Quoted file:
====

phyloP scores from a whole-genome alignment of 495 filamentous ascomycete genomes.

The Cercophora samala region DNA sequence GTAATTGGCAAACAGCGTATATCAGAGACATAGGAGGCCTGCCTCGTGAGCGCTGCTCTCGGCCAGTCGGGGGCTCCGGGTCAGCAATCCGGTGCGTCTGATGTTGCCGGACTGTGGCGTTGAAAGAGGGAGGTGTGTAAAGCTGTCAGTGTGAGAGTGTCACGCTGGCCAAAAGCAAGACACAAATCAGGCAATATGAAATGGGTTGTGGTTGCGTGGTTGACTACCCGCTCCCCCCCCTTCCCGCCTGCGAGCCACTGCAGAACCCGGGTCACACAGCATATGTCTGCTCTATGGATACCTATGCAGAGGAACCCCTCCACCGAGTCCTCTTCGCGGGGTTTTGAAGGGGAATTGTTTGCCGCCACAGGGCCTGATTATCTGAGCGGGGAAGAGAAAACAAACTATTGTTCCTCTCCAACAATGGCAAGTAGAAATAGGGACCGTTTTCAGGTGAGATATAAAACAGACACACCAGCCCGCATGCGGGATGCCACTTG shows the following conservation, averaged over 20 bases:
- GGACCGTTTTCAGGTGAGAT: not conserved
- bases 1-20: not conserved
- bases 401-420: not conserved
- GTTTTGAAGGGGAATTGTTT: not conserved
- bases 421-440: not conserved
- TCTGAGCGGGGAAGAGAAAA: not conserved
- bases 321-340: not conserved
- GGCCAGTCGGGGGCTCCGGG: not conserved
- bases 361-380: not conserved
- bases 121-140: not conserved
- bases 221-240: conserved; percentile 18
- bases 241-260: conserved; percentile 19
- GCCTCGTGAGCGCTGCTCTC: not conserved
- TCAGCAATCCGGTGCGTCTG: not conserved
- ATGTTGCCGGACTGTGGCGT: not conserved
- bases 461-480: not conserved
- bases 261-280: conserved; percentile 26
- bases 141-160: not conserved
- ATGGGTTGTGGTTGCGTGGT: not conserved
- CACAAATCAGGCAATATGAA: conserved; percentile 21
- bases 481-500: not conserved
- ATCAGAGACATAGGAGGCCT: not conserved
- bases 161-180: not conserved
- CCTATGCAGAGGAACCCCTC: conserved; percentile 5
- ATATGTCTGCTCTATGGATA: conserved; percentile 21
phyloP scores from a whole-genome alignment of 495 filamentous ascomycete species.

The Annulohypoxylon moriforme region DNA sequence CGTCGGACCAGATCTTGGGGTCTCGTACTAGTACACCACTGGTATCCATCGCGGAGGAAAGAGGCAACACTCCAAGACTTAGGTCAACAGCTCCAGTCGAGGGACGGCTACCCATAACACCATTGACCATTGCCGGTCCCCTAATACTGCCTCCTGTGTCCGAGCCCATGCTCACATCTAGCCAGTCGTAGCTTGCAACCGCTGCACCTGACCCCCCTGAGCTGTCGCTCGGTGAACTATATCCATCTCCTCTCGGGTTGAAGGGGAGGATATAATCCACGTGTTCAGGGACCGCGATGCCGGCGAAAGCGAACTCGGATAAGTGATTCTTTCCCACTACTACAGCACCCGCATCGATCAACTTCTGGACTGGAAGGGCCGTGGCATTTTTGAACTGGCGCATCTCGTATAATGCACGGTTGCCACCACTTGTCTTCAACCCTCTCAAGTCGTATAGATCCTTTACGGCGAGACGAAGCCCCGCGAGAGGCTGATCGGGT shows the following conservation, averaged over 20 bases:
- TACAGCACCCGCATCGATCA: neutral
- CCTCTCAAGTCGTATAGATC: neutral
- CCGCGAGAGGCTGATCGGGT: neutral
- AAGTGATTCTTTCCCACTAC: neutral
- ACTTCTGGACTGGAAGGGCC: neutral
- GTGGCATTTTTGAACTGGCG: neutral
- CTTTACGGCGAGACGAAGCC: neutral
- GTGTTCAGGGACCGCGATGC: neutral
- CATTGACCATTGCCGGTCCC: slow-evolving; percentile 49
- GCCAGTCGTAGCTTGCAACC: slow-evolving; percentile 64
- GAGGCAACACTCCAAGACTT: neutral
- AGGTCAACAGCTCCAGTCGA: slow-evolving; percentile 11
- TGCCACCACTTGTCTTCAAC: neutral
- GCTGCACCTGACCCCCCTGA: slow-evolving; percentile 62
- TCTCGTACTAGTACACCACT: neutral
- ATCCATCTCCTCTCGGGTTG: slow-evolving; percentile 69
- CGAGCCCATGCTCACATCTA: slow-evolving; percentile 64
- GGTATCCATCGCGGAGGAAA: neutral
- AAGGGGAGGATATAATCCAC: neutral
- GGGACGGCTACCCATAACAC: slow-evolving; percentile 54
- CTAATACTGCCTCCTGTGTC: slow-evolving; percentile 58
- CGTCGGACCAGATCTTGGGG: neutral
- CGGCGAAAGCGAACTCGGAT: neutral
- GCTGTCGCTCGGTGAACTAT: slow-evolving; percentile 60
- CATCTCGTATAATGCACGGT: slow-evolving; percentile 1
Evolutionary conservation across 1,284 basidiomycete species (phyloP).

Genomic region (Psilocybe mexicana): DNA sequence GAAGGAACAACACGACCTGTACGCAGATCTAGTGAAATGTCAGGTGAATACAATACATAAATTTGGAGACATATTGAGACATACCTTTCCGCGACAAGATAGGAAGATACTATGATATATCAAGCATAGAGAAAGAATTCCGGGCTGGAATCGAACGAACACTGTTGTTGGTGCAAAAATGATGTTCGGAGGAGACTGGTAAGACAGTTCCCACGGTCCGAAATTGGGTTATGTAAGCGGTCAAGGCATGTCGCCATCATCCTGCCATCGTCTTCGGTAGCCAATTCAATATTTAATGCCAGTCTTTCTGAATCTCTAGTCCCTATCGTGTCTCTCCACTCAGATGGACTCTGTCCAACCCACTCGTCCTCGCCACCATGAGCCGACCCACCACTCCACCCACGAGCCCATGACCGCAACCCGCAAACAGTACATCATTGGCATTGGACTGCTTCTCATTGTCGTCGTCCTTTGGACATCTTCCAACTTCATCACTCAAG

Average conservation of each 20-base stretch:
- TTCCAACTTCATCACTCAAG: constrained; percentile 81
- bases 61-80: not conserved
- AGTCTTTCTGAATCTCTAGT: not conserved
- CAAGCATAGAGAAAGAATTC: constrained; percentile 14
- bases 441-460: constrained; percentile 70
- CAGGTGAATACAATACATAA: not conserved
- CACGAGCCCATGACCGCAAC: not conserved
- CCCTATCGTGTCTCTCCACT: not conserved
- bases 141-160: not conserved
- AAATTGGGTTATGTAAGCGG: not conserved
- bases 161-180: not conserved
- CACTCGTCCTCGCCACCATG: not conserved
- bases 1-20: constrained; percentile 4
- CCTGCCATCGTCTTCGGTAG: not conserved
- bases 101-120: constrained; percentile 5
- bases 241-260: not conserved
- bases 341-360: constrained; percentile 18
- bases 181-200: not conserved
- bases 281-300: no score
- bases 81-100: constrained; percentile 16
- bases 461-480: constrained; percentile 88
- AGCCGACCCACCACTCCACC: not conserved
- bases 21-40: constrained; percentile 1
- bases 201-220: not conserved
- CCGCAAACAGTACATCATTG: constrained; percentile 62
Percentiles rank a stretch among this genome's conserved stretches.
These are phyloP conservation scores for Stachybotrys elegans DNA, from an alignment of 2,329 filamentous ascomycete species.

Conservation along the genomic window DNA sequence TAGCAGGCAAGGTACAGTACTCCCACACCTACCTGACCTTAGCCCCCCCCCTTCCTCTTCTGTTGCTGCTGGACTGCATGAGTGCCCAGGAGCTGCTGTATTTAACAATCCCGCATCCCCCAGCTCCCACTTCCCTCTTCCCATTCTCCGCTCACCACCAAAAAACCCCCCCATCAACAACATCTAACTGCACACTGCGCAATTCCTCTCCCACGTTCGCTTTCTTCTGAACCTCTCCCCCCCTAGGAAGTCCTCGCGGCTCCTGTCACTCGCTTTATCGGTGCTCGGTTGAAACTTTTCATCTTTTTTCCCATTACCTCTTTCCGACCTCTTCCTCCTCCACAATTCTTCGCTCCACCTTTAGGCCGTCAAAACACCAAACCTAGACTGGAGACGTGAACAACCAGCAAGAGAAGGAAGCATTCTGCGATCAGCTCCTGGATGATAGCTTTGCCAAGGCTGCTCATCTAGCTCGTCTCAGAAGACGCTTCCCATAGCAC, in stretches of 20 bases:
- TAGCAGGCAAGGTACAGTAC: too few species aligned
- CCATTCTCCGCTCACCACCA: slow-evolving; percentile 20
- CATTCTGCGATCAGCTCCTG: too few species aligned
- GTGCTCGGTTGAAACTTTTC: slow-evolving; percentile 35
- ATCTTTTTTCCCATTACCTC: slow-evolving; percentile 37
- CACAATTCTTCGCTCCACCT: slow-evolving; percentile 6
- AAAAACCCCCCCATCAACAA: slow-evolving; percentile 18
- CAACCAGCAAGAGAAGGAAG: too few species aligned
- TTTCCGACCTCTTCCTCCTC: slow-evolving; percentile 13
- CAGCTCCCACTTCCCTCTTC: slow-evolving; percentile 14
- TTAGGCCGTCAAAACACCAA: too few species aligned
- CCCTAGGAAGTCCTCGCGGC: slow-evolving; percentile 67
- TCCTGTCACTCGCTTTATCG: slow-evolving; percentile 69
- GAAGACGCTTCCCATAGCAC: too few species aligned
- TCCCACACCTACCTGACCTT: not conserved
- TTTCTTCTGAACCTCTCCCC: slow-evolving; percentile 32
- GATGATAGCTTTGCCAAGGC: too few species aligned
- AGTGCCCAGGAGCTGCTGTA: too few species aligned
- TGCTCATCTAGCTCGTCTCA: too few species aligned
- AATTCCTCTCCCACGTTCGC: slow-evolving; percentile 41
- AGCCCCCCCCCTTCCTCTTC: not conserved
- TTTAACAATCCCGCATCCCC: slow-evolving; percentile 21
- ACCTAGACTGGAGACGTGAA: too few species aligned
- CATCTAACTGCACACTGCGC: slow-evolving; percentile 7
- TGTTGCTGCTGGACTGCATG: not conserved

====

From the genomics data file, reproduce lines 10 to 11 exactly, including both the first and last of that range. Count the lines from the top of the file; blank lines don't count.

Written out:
- GGCCAGTCGGGGGCTCCGGG: not conserved
- bases 361-380: not conserved